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Vim – customising

Vim is an excellent text editor even with solely its default settings, however, what makes it to be even more outstanding is the possibility of creating your own runtime configuration settings.

Vim is highly customisable by tons of different settings that I am not going to cover in this post. However, I am going to cover some settings that come handy for developers are used to line numbering auto indentation, highlighted searches and so on.

In order to create customized settings for vim, you need to create a settings file, which is possible by creating a .vimrc file (on Linux and Mac, _vimrc on windows). RC stands for “run command”, which is a common linux convention, and each line in your vimrc file is executed as a command. The .vimrc file should be located in your home directory. If you are unsure which directory is used as home directory by vim, you can use:

echo $HOME

that will show you the location you need.

In your .vimrc file you might want to use comments. Lines starting with ” are not interpreted by vim, so they are comments.

Line numbering:

In order to turn on line numbering you can use the following option:

set number

As I mentioned previously, a vim settings file consists of a set of commands to achieve the settings we want for vim so you can just put the commands into your .vimrc file. You can use set nu as well, if you want a command to be as short as possible. It will just do the same.

Search highlighting

Who does not like search highlighting? I definitely like it, so I do recommend to include the following vim command to enable search highlighting:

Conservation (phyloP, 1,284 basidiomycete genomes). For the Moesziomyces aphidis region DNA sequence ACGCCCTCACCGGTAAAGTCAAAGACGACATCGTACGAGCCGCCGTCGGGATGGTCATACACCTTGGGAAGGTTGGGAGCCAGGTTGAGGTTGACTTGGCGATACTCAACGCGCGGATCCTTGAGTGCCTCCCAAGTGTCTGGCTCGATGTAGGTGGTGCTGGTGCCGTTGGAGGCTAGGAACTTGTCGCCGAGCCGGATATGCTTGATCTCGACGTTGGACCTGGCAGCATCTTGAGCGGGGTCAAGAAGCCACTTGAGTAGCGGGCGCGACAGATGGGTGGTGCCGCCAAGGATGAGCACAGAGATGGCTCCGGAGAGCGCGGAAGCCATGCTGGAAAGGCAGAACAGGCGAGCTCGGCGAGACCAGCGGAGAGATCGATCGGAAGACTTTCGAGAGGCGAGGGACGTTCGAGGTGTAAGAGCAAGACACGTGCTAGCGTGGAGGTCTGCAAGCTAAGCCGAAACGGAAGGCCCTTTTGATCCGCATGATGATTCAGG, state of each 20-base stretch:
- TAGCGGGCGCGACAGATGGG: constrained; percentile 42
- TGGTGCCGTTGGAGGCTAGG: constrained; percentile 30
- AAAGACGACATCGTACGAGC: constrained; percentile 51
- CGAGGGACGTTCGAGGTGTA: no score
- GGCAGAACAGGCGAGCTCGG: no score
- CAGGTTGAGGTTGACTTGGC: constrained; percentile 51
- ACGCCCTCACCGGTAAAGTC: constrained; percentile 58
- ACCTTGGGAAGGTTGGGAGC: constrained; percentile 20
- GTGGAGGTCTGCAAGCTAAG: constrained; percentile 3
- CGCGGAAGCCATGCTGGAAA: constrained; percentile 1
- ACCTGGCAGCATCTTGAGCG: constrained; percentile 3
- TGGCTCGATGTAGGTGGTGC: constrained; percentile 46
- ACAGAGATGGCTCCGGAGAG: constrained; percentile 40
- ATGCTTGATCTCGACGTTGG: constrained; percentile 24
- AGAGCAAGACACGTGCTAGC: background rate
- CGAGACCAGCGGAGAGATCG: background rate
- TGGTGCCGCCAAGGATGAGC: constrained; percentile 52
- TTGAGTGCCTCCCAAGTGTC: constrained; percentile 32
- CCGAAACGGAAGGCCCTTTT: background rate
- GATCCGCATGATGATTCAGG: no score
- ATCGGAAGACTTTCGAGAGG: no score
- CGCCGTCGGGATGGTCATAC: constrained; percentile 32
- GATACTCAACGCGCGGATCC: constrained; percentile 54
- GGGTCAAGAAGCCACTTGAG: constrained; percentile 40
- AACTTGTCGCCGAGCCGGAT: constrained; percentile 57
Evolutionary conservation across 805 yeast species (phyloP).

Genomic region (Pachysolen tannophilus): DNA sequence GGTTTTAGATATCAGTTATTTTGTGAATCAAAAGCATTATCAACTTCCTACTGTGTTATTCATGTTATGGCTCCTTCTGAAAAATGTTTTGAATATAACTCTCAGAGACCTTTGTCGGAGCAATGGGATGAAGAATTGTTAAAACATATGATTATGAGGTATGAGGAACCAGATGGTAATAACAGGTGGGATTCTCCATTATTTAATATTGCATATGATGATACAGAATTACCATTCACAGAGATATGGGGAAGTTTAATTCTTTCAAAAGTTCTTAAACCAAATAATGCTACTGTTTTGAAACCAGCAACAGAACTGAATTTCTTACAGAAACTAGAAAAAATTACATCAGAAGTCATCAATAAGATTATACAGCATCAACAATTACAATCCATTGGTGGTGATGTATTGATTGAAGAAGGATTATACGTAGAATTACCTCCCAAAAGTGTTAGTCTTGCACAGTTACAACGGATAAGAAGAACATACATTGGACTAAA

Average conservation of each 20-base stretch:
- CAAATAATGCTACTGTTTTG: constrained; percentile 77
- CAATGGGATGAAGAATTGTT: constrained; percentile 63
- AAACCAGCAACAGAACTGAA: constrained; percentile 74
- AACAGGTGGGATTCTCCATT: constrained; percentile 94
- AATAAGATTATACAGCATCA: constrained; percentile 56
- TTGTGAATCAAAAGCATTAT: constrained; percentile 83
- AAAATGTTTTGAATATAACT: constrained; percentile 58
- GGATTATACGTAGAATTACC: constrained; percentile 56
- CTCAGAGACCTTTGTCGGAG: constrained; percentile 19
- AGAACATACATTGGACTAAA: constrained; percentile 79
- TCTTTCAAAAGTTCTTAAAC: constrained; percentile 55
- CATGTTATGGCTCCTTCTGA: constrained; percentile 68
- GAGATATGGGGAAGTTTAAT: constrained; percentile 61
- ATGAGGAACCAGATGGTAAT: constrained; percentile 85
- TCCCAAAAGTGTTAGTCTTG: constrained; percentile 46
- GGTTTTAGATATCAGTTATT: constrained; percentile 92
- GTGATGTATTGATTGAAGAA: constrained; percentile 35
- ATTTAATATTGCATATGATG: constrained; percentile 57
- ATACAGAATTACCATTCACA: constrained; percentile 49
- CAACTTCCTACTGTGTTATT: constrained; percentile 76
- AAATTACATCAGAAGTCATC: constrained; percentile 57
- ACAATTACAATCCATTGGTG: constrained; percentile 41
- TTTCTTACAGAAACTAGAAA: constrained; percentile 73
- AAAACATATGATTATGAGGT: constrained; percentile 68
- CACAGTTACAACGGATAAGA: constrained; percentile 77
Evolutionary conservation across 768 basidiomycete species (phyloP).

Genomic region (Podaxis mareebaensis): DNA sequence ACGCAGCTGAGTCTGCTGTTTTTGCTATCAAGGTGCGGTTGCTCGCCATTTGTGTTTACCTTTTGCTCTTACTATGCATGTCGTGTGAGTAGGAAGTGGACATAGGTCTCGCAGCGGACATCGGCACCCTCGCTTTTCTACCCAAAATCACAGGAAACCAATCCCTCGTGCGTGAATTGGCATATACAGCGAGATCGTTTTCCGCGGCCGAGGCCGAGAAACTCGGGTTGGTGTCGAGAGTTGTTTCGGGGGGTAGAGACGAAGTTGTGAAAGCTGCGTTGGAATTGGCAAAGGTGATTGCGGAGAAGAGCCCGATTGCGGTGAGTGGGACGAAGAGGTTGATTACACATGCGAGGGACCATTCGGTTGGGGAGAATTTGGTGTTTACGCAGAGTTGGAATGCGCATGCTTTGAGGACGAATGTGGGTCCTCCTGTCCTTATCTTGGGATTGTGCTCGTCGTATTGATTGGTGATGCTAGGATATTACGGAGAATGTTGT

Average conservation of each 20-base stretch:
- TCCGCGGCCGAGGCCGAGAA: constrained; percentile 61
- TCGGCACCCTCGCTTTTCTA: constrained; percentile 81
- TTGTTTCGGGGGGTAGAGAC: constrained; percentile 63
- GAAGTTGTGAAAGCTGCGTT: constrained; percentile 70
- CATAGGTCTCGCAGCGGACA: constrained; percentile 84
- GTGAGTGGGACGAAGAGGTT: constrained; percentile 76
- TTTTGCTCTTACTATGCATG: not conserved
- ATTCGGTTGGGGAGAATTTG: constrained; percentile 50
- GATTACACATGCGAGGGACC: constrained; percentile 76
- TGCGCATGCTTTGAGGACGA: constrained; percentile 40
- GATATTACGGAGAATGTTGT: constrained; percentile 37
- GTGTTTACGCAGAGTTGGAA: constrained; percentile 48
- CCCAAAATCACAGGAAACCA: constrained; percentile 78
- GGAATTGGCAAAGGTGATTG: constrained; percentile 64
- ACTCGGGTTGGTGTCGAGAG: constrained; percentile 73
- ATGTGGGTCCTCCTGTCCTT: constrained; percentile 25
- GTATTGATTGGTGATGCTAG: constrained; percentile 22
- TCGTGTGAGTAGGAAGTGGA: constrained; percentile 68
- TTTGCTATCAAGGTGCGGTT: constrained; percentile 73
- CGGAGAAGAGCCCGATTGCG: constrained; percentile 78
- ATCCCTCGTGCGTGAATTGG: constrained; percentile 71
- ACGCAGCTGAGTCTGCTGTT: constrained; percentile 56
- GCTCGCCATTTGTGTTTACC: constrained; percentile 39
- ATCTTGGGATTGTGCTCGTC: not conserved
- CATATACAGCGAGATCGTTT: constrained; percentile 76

set hls

If you want to highlight the matched strings as you type you might want to include the following into your .vimrc file: set incsearch

Auto and Smart indentation

For developers to use auto and smart indentation is a must. Smart indentation extends auto indentation and will indent automatically when you are writing a code. (In case of code blocks you perhaps want to indent a block with more spaces then a method header)

To turn those features on you simply need to include the following two commands into your .vimrc file:

set ai
set si

Set background theme

set bg=light
set bg=dark

Check whether an option is set or not

When you are working with vim and are curious if an option is set you can use the same command as you would set the option with a question mark at the end. For example: set ai?

If the result say the name of the option it is allowed, however, if you get no{optionName} as a response (with no prefix) that means the option is not allowed.

Customising settings

Vim has a large variety of settings you can use to customize vim.

You can find out more about the possible options on the official website of vim:

Creating your own vim settings, you can improve your productivity with vim or just make it to be more developer friendly. (Although, it is developer friendly as it is, always was)

The following vim settings file is an example how you can put the commands above together and combine with some more to customize vim.

If you copy paste and receive any errors you need to pay attention to the ” character to indicate comments for vim.


" Line numbering
set number
" Search highlighting
set hls
" Highlight the matched strings when I'm typing
set incsearch
" Show the cursor position. Which line, 
" percentage of the file...
set ruler
" Show incomplete command
set showcmd
" For command completion shows a wild menu of options
set wildmenu
" Show always the defined number of rows 
" when I'm scrolling down.
set scrolloff=5
" Always creates a backup file automatically before save
set backup
" Makes the linebreakes readable. Adds some right padding.
set lbr
" Auto indentation and Smart indentation for coding. 
" Align automatically when I'm typing and hit enter after a block etc.
set ai
set si
" Colour scheme
colorscheme desert
" Enable syntax
syntax on
" Hidden mode for buffers to allow working on 
" multiple files without saving them
set hidden

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